Just as the CREEPSHOW production was gaining ground, Savini was planning to make his directorial debut for producer William Friedkin on a project titled 'Night of the Burning Moon'. According to Savini, Friedkin couldn't wait for the anthology to wrap. The enterprising effects man felt loyalty towards Romero, so his gut told him to stick with the Laurel/UFD project; and he seems to have made the right decision since the Friedkin film (described as a murder mystery) never got off the ground.

CREEPSHOW is an $8 million EC styled comic book brought to ghoulish life over the course of a three year period. Romero and producer Richard P. Rubinstein visited Stephen King in Maine in late summer of '79 to discuss making a movie together. A deal for Romero to helm SALEM'S LOT had fallen through, so King offered him something else of his choosing. Romero chose THE STAND. Considering its epic scope, it was decided they should collaborate on something else in the interim with the hope of earning enough money to do justice to THE STAND with the aid of major studio backing. The genesis of Romero's CREEPy classic began.

The original aim was to have a multitude of situational horror skits done in experimental formats; one would be B/W, another would be full widescreen, another would be in 3D, etc. King came up with the format that was settled on -- a comic book approach -- and also the films title. The initial plan of approximately 10 skit-like tales was shortened to five in a more linear style akin to the grotesque, blackly humorous, and controversial EC comic stories of the 1950s.

Filming of CREEPSHOW began in July of 1981 using a vacant school and its gymnasium as a studio (the Penn Hall Academy in Monroeville), and lasted for 17 weeks wrapping up sometime in November of that year. UFD, or UFDC (United Film Distribution Company) put up the entire budget, but Warners was handling distribution duties. UFD also distributed DAWN OF THE DEAD (1978), one of the most financially successful independent films of all time; the success of which led to a three picture deal consisting of KNIGHTRIDERS (1981), an unmade 50s style SciFi spoof  'Invasion of the Spaghetti Monsters', and DAY OF THE DEAD (1985).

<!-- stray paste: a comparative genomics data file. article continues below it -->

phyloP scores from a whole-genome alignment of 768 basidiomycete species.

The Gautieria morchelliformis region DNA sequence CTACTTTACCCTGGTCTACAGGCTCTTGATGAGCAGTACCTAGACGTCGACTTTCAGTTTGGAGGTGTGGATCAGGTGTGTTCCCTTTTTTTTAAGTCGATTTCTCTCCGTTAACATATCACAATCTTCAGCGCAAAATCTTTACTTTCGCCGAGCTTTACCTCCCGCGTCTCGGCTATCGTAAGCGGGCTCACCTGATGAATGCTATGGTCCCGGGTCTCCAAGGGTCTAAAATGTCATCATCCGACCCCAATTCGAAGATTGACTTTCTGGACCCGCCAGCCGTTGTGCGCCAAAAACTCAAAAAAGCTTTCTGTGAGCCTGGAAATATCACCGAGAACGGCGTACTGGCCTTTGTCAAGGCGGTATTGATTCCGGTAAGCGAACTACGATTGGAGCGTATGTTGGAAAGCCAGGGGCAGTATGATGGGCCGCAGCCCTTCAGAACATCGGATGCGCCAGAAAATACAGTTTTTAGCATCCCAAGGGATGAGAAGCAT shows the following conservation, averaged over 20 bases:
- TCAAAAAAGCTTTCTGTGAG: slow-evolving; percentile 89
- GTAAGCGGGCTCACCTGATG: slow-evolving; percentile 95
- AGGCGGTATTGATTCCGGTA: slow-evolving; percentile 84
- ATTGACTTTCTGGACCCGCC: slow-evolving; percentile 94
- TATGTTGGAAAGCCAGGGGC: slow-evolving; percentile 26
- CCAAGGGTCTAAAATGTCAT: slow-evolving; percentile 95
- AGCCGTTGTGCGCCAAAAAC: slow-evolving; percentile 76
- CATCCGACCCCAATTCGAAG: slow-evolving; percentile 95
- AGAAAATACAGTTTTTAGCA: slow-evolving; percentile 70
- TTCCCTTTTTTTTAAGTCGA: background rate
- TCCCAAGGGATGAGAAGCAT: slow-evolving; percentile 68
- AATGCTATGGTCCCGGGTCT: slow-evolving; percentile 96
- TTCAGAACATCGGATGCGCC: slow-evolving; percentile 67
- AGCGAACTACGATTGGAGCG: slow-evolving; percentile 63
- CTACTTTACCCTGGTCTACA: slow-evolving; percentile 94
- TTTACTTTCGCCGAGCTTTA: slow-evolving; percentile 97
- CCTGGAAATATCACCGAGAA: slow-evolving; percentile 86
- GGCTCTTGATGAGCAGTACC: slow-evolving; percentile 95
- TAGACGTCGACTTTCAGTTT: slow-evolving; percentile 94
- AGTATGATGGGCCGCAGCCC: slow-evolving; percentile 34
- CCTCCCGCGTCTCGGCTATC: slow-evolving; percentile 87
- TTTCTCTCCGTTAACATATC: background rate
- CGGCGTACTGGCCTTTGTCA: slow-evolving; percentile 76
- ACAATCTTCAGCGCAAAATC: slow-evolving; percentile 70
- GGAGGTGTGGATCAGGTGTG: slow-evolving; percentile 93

As for the finished product, CREEPSHOW turned out to be a frightfully well made fear feature. It's one of those rare occasions where the filmmakers passion for the material blazes across the screen. Easily one of the most unusual horror movies of the 1980s, it wore its gruesome EC (an Entertaining Comic) badge with bloody honor. If ever a film was labeled "a comic book come to life", CREEPSHOW takes that literally. It's not just in the EC styled dark humor, but in the garish lighting effects, quirky backgrounds used to elicit mood, and comic book panels utilized at key moments to help propel the story; all sending the viewer into a state of unease, or laughter. There's even animation used to bridge one story to the next. The inferior sequel from 1987 used animation in a similar fashion, but with less than stunning results.